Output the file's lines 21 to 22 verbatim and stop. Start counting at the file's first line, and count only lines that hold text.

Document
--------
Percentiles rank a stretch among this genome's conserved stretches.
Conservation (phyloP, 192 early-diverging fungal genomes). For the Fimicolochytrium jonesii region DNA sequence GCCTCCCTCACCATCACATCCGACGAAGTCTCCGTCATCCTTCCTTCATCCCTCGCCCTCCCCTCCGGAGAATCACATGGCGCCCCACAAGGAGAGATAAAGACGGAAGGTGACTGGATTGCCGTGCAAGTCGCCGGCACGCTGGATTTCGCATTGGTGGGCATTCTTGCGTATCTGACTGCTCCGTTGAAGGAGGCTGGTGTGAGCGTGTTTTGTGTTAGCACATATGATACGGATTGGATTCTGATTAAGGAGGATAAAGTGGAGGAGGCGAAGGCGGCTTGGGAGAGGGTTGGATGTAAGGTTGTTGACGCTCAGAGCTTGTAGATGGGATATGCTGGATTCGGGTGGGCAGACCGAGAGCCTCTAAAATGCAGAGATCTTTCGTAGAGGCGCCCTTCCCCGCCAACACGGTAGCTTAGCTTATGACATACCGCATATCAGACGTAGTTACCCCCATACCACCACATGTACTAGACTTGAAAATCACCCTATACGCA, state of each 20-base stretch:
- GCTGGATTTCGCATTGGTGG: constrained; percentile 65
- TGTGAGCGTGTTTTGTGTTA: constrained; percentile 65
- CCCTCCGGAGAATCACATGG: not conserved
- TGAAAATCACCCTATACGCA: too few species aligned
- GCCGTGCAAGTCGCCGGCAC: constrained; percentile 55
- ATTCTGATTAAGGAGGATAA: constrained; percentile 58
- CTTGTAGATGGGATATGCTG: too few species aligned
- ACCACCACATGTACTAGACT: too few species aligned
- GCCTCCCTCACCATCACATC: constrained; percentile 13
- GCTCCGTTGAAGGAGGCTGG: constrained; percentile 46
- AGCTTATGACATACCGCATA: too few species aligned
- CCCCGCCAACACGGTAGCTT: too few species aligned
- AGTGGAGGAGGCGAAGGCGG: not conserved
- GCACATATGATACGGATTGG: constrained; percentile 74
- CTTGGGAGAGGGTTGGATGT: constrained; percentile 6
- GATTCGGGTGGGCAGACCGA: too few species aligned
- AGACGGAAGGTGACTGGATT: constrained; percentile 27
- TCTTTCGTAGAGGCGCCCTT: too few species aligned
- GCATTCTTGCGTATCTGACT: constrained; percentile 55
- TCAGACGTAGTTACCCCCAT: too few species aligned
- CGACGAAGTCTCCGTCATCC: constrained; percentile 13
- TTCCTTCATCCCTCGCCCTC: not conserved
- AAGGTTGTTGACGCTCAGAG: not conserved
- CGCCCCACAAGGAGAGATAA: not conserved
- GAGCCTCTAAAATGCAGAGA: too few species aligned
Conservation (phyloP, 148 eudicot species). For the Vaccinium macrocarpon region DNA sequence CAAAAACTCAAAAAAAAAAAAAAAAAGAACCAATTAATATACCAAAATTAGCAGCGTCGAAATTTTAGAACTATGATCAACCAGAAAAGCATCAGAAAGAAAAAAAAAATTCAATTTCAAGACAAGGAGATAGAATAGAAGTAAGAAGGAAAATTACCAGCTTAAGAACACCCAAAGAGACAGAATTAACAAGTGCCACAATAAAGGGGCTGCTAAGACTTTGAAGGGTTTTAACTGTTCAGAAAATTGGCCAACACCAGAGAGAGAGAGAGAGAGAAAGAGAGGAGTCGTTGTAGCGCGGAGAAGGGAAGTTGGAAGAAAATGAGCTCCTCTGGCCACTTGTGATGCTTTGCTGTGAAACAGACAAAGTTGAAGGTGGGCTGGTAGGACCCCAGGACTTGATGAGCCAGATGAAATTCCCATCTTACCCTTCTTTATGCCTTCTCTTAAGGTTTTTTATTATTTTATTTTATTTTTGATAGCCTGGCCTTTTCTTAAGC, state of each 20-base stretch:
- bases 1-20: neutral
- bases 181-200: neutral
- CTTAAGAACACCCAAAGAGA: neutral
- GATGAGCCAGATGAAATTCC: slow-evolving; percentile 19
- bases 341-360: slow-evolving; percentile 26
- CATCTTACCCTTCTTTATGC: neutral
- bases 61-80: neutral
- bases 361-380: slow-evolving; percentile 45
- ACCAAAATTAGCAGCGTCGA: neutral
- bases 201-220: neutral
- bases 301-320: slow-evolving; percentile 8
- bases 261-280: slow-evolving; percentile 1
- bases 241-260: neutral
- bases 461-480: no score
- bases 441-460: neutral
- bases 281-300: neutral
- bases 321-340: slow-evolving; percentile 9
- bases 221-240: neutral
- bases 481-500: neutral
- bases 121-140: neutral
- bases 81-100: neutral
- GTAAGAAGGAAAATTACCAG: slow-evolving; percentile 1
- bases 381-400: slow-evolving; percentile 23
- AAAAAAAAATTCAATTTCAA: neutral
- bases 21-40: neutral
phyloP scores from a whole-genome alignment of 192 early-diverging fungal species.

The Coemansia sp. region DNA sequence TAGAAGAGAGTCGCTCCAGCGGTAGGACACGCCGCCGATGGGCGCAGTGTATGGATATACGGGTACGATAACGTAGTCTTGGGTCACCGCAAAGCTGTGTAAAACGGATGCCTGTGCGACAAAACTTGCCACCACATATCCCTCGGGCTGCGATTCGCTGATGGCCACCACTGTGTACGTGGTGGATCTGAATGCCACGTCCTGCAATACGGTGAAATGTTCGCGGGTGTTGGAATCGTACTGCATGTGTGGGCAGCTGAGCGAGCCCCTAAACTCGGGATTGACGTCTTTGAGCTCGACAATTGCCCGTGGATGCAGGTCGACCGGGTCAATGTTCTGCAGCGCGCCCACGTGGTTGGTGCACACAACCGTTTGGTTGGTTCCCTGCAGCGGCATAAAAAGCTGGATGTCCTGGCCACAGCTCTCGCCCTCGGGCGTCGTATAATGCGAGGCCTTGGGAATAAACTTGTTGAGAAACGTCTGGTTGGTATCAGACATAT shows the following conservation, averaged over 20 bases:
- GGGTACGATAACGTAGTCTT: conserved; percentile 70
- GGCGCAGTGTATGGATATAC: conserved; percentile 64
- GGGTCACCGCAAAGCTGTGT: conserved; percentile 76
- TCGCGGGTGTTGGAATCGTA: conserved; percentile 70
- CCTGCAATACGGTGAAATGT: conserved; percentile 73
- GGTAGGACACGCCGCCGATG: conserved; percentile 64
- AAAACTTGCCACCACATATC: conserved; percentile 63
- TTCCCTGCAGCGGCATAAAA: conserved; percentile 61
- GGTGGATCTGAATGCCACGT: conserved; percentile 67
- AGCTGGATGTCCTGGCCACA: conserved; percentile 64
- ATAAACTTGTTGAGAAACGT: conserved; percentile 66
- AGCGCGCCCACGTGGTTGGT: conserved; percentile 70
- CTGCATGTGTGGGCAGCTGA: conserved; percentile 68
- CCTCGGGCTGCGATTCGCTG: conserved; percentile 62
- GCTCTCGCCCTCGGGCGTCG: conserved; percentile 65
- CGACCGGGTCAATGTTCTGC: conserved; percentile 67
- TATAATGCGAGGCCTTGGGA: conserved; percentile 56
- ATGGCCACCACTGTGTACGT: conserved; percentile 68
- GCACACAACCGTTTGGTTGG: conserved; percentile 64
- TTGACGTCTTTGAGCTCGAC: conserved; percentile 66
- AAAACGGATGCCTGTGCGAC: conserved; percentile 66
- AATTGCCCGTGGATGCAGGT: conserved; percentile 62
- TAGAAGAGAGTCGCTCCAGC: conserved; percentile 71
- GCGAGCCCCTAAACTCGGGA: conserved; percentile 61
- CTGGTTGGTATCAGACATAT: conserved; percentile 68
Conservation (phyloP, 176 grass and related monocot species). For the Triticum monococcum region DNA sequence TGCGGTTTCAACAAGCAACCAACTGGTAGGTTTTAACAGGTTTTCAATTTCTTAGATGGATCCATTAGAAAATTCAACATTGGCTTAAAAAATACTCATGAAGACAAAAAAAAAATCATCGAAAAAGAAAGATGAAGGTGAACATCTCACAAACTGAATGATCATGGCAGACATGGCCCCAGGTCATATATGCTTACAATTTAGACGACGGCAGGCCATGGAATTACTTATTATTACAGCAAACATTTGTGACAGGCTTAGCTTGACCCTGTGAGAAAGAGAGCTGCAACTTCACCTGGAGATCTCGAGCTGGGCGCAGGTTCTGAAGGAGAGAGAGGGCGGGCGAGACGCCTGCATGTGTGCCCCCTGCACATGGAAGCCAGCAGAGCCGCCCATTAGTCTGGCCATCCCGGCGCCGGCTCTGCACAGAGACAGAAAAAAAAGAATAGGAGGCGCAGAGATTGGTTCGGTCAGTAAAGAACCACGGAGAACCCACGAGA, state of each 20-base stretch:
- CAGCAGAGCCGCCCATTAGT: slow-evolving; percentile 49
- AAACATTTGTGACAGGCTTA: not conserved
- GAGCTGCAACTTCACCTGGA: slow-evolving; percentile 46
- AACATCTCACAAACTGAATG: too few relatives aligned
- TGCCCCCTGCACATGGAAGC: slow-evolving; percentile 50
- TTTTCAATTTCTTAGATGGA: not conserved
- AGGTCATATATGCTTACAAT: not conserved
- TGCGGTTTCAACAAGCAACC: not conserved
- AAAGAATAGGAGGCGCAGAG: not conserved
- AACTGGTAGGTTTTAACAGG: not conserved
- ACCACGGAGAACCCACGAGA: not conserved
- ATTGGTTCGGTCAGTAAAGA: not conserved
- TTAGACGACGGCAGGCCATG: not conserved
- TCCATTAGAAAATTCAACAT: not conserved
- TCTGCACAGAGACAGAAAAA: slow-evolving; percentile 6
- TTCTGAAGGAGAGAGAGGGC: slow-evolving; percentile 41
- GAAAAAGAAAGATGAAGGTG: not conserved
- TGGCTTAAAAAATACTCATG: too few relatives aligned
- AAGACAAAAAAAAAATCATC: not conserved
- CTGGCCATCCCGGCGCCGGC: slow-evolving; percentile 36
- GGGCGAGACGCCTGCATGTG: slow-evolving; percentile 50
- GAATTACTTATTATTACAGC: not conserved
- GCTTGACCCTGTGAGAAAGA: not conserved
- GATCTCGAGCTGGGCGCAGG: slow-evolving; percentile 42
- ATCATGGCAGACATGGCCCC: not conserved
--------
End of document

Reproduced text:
- GCATTCTTGCGTATCTGACT: constrained; percentile 55
- TCAGACGTAGTTACCCCCAT: too few species aligned